News State Victoria News Riots expose flaw in police priorities

Riots expose flaw in police priorities

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In January, Victoria’s Chief Commissioner of Police, Graham Ashton, was slugged with a $190 fine for exceeding a freeway speed limit by a ‘shocking’ eight kilometres per hour.

That was amusing in itself, as some $800 million a year is wrung from Garden State drivers who are nailed, in the vast majority of cases, for “offences” that in any foreign jurisdiction most likely would be ignored. Who doesn’t enjoy seeing a biter bitten?

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Why drag up Ashton’s lead-footed transgression now, as the city on the Yarra enjoys its favourite month of March when it hosts everything from a Formula One Grand Prix to the annual festival of hokey fun that Melburnians know as Moomba?

Just this: last Saturday night in Melbourne’s Federation Square there was a full-blown race riot as one street gang, the Apex boys, consisting primarily of Africans, rumbled with members of another, Islanders 23, composed for the most part of Pacific Islanders.

The Channel 9 report below conveys the havoc far better than mere words:

What made the weekend’s fist fest unusual was that the antagonists shipped their violence from the unfashionable outer-Melbourne suburb of Dandenong into the heart of the CBD, where thousands of peaceful and inoffensive folk, including many families with small children, were on hand to enjoy a Moomba fireworks display.

They were obliged to scurry for cover, some barricading themselves in restaurants, others seeking sanctuary behind the turnstiles at Flinders Street Station. The rioters owned the streets and for two hours went at it hammer and tongs.

According to reports, very few police were present to contest control of the streets with the CBD invaders. By one account, fewer than a dozen officers, hopelessly outnumbered, were on hand when the violence erupted.

Which brings us back to Commissioner Ashton’s speeding fine and the real shame of Saturday night: a simple truth, one most often ignored, is that Victoria’s citizens now fall into two distinct classes, each subject to radically different treatment by those charged with enforcing the law.

Victoria Police's Graham Ashton.
Victoria’s top cop was detected driving at 108 km/h on the Peninsula Link freeway in January. Photo: Getty

In the first category, we have families like those that assembled on Saturday for the innocent fun of skyrockets and eye-catching explosions. No doubt many in Federation Square had driven into town and, like all Victorians everywhere and every day, would have kept a wary eye on their speedometers.

Think of these people as the softest of soft targets. As they can be filmed, fined and fleeced with lucrative impugnity, so they are. Any objection to such treatment is met with lectures and publicity campaigns about the road toll, which has flat-lined over recent decades at around 300 lost lives per year.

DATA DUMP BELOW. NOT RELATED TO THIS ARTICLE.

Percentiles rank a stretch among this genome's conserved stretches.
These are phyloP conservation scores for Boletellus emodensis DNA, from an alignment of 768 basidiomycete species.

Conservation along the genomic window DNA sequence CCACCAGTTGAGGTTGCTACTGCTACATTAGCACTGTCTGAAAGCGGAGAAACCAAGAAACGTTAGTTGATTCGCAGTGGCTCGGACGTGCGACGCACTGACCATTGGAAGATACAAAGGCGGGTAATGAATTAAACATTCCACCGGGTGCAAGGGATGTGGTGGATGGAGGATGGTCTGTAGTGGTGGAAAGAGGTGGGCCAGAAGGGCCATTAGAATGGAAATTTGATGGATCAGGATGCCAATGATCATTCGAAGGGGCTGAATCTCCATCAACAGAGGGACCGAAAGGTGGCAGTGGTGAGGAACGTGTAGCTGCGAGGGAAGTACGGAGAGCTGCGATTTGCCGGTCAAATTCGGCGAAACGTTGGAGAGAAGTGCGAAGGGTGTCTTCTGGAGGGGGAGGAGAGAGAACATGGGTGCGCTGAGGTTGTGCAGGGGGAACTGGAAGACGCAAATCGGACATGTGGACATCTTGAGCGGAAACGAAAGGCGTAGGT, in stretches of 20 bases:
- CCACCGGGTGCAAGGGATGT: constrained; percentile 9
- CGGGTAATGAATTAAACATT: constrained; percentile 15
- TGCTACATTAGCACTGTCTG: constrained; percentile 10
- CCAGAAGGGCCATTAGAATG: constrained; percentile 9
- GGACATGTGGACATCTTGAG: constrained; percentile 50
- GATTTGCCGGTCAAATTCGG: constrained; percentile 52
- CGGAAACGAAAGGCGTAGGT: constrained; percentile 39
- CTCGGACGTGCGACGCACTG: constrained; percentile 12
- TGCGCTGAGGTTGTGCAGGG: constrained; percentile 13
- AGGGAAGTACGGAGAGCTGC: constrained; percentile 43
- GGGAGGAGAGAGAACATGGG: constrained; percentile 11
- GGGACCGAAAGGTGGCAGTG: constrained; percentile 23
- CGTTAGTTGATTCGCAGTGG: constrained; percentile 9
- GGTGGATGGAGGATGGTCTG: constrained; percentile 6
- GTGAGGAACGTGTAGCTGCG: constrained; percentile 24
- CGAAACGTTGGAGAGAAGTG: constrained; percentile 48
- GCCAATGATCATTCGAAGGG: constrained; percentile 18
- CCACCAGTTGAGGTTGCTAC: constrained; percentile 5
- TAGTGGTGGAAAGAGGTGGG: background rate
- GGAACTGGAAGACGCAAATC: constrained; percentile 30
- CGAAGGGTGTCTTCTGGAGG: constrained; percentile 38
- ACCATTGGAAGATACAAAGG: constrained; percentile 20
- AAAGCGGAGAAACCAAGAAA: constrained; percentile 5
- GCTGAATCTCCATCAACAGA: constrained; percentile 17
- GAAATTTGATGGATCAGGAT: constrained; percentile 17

Given the expanding population and the ever-increasing number of cars on the roads, the annual toll is probably as low as it is likely to get. So, as further significant gains must be considered unlikely, a reasonable soul might conclude the time had long since passed for authorities to turn their attention, their manpower and resources to more pressing problems. The ability of blameless citizens to watch fireworks in peace on a pleasant March evening is surely one of them.

This is where it is important to recognise citizenry’s second category. For at least a decade now, crime and violence involving ethnic gangs have been increasing in and around Dandenong, the location’s amenity considerably diminished by thuggery and brazen defiance of the law. Yet if one swallows the brochuresmanship of multiculturalism’s professional advocates, life in Dandenong and environs is a showpiece of amicable diversity.

The truth is members of local ethnic gangs – and Saturday night’s rioters – represent hard targets and it is not in the best interest of any police officer’s career to restrain or rebuke.

When brings us back to Commissioner Ashton again. When he broke the law he turned on a display of contrition and self-criticism. His mind had wandered, he confessed, but that was no excuse – and he was right about that, as tens of thousands of fellow Victorians have discovered when they appeal their speeding fines.

When a race riot erupts in the heart of a major Australian city, it is not only a Chief Commissioner’s mind that must have wandered. If the primary focus of the law and legislators has drifted so far that it is now fixed on extracting fines and revenues from motorists while kid-glove, politically correct treatment leads others to believe they can make city streets their battlegrounds, then it is self-evident that priorities and purpose have slipped a good deal further, and far more dangerously, than a top cop’s foot on the accelerator.

Roger Franklin is the editor of Quadrant Online.


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